Search Results for 'Hugh Lane'
19 results found.
Galwegians u-17s capped a memorable week when adding the Connacht Cup to last weekend’s league trophy victory.
The sinking of the Lusitania on May 7 1915, off the Cork coast, by a German submarine electrified Ireland, Britain and America. In Ireland, the fact that German submarines were lurking so close to the Irish shore, added fuel to the propaganda that Germany was planning to invade the country. It spurred recruitment into the armed forces. In Britain, the shameful practice of using passenger liners to carry munitions across the Atlantic without telling the passengers they were in effect travelling on a British war ship, was to come to an end.
Annie Kelly was just 19 when all her dreams appeared to be coming true. Annie was one of 11 children living with her widowed mother at Newgrove, Mountbellew, Co Galway. Her boyfriend, William Murphy, and her brother Thomas had earlier emigrated to Boston. Annie and William were pledged to be married just as soon as Annie got the money to follow him there. Full of excitement the young woman later sailed from Liverpool on the Cunard liner the Lusitania arriving in New York on April 24 1915.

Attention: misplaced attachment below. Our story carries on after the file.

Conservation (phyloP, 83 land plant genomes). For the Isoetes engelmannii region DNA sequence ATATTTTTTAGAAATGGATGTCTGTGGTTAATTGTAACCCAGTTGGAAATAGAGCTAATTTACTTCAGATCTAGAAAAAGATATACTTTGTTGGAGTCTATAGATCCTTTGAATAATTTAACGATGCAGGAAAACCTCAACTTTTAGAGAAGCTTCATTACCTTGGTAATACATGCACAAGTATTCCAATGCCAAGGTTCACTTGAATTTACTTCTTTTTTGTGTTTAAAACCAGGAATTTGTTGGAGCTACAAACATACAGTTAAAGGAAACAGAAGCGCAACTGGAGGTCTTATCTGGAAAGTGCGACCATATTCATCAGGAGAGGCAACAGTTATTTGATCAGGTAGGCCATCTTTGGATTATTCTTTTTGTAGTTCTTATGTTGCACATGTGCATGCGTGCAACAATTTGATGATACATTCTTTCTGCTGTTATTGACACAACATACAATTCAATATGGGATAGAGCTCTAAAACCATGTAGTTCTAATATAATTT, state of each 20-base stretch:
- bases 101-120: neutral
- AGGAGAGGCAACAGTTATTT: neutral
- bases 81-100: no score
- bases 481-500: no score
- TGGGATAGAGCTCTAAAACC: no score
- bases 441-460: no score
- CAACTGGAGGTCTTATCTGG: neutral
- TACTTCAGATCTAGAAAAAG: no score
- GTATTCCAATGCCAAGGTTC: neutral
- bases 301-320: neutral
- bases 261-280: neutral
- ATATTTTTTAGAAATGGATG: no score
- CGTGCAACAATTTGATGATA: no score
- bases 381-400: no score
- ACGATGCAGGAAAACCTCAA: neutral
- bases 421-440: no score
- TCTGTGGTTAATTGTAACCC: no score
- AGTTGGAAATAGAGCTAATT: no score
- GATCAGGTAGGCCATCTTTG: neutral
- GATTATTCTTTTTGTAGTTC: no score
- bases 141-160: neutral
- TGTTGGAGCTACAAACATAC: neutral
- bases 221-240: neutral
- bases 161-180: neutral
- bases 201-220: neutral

Galwegians claimed another trophy this season when their u-17s overcame Buccaneers by 22-17 at Dubarry Park to win the Connacht League.
Even though the 20th successive Autumn Gathering centred on the talented Lady Augusta Gregory and her influence on the Celtic cultural revival at the beginning of the last century, it was her prodigy, WB Yeats, who stole the show.
Galwegians centre Jerome Harrimate was named the division 2a Player of the Year at the Ulster Bank Rugby Awards in Dublin.
‘The proposal to build an art gallery over the River Liffey to house the donation to Dublin of Sir Hugh Lane's art collection has been strongly criticised by the businessman and newspaper proprietor, William Martin Murphy.
In the closing weeks of the summer of 1913, there was intense activity at Coole Park, the heart of the Celtic Literary Revival. The considerable energies of both Lady Gregory and WB Yeats were fully committed to supporting Gregory’s nephew Hugh Lane, and his quest to establish a municipal gallery of modern art in Dublin.
Sir William Gregory of Coole, Co Galway, and the husband of Lady Augusta in his later years, has been vilified unfairly by historians and commentators, said Brian Walker, professor of Irish Studies at Queen’s University last weekend. As the member of parliament who introduced the so called ‘Gregory clause’ as the Great Famine raged through the land, he did so for humane motives; but it was exploited by some ruthless landlords to clear their land.